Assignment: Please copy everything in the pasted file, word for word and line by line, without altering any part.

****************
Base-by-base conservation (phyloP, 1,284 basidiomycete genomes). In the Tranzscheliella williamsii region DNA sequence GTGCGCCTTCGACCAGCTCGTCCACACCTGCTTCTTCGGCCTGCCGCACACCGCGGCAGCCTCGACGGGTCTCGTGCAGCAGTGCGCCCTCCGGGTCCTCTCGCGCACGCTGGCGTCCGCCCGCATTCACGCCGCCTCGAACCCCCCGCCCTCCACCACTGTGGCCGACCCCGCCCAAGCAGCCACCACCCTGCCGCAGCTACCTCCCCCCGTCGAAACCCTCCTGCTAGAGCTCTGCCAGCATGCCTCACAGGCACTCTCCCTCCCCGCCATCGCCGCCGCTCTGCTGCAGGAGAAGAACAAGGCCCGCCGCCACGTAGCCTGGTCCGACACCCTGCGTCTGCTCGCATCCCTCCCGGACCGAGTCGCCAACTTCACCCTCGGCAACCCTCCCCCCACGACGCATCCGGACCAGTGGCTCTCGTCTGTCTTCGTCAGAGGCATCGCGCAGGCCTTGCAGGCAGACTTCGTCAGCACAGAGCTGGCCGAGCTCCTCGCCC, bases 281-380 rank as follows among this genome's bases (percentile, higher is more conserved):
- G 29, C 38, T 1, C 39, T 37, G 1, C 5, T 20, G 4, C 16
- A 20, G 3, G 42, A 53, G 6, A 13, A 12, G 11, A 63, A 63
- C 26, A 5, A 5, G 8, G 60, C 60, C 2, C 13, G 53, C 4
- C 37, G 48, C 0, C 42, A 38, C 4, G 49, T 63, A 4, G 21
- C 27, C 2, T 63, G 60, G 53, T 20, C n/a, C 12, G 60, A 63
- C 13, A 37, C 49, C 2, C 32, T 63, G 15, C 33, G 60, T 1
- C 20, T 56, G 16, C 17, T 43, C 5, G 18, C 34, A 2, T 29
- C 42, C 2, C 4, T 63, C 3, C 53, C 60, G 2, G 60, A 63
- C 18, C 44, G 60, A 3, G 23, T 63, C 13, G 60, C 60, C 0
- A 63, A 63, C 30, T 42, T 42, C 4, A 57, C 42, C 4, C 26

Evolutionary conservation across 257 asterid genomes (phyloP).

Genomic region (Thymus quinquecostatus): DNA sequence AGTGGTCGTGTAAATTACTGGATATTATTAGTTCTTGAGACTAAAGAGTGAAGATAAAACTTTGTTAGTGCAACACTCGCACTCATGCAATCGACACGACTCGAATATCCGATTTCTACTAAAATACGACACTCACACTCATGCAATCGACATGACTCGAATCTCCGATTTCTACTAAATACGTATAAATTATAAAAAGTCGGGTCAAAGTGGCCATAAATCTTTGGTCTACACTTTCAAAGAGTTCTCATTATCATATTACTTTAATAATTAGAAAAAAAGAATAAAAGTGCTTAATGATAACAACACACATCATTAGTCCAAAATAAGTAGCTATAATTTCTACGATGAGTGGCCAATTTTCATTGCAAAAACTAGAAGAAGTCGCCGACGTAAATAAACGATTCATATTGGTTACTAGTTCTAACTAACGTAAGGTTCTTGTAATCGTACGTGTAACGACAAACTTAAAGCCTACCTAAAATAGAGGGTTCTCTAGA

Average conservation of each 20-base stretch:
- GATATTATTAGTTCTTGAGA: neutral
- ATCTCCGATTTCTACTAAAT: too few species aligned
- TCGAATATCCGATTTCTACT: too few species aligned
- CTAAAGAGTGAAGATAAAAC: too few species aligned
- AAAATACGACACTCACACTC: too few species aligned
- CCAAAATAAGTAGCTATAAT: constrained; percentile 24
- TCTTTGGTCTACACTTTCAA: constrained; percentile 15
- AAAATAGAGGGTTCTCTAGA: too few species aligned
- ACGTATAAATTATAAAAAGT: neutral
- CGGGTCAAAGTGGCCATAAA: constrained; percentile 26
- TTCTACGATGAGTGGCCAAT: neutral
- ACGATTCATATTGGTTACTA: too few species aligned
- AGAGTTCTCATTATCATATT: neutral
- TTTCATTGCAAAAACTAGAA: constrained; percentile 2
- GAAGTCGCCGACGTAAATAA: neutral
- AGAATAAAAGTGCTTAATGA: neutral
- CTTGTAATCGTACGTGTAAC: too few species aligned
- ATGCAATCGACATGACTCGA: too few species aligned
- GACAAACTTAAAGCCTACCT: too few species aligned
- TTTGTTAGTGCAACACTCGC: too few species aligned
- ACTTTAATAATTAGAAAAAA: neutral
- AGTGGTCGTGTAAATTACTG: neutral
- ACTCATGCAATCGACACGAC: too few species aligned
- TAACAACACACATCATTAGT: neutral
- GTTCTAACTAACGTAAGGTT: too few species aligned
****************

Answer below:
Base-by-base conservation (phyloP, 1,284 basidiomycete genomes). In the Tranzscheliella williamsii region DNA sequence GTGCGCCTTCGACCAGCTCGTCCACACCTGCTTCTTCGGCCTGCCGCACACCGCGGCAGCCTCGACGGGTCTCGTGCAGCAGTGCGCCCTCCGGGTCCTCTCGCGCACGCTGGCGTCCGCCCGCATTCACGCCGCCTCGAACCCCCCGCCCTCCACCACTGTGGCCGACCCCGCCCAAGCAGCCACCACCCTGCCGCAGCTACCTCCCCCCGTCGAAACCCTCCTGCTAGAGCTCTGCCAGCATGCCTCACAGGCACTCTCCCTCCCCGCCATCGCCGCCGCTCTGCTGCAGGAGAAGAACAAGGCCCGCCGCCACGTAGCCTGGTCCGACACCCTGCGTCTGCTCGCATCCCTCCCGGACCGAGTCGCCAACTTCACCCTCGGCAACCCTCCCCCCACGACGCATCCGGACCAGTGGCTCTCGTCTGTCTTCGTCAGAGGCATCGCGCAGGCCTTGCAGGCAGACTTCGTCAGCACAGAGCTGGCCGAGCTCCTCGCCC, bases 281-380 rank as follows among this genome's bases (percentile, higher is more conserved):
- G 29, C 38, T 1, C 39, T 37, G 1, C 5, T 20, G 4, C 16
- A 20, G 3, G 42, A 53, G 6, A 13, A 12, G 11, A 63, A 63
- C 26, A 5, A 5, G 8, G 60, C 60, C 2, C 13, G 53, C 4
- C 37, G 48, C 0, C 42, A 38, C 4, G 49, T 63, A 4, G 21
- C 27, C 2, T 63, G 60, G 53, T 20, C n/a, C 12, G 60, A 63
- C 13, A 37, C 49, C 2, C 32, T 63, G 15, C 33, G 60, T 1
- C 20, T 56, G 16, C 17, T 43, C 5, G 18, C 34, A 2, T 29
- C 42, C 2, C 4, T 63, C 3, C 53, C 60, G 2, G 60, A 63
- C 18, C 44, G 60, A 3, G 23, T 63, C 13, G 60, C 60, C 0
- A 63, A 63, C 30, T 42, T 42, C 4, A 57, C 42, C 4, C 26

Evolutionary conservation across 257 asterid genomes (phyloP).

Genomic region (Thymus quinquecostatus): DNA sequence AGTGGTCGTGTAAATTACTGGATATTATTAGTTCTTGAGACTAAAGAGTGAAGATAAAACTTTGTTAGTGCAACACTCGCACTCATGCAATCGACACGACTCGAATATCCGATTTCTACTAAAATACGACACTCACACTCATGCAATCGACATGACTCGAATCTCCGATTTCTACTAAATACGTATAAATTATAAAAAGTCGGGTCAAAGTGGCCATAAATCTTTGGTCTACACTTTCAAAGAGTTCTCATTATCATATTACTTTAATAATTAGAAAAAAAGAATAAAAGTGCTTAATGATAACAACACACATCATTAGTCCAAAATAAGTAGCTATAATTTCTACGATGAGTGGCCAATTTTCATTGCAAAAACTAGAAGAAGTCGCCGACGTAAATAAACGATTCATATTGGTTACTAGTTCTAACTAACGTAAGGTTCTTGTAATCGTACGTGTAACGACAAACTTAAAGCCTACCTAAAATAGAGGGTTCTCTAGA

Average conservation of each 20-base stretch:
- GATATTATTAGTTCTTGAGA: neutral
- ATCTCCGATTTCTACTAAAT: too few species aligned
- TCGAATATCCGATTTCTACT: too few species aligned
- CTAAAGAGTGAAGATAAAAC: too few species aligned
- AAAATACGACACTCACACTC: too few species aligned
- CCAAAATAAGTAGCTATAAT: constrained; percentile 24
- TCTTTGGTCTACACTTTCAA: constrained; percentile 15
- AAAATAGAGGGTTCTCTAGA: too few species aligned
- ACGTATAAATTATAAAAAGT: neutral
- CGGGTCAAAGTGGCCATAAA: constrained; percentile 26
- TTCTACGATGAGTGGCCAAT: neutral
- ACGATTCATATTGGTTACTA: too few species aligned
- AGAGTTCTCATTATCATATT: neutral
- TTTCATTGCAAAAACTAGAA: constrained; percentile 2
- GAAGTCGCCGACGTAAATAA: neutral
- AGAATAAAAGTGCTTAATGA: neutral
- CTTGTAATCGTACGTGTAAC: too few species aligned
- ATGCAATCGACATGACTCGA: too few species aligned
- GACAAACTTAAAGCCTACCT: too few species aligned
- TTTGTTAGTGCAACACTCGC: too few species aligned
- ACTTTAATAATTAGAAAAAA: neutral
- AGTGGTCGTGTAAATTACTG: neutral
- ACTCATGCAATCGACACGAC: too few species aligned
- TAACAACACACATCATTAGT: neutral
- GTTCTAACTAACGTAAGGTT: too few species aligned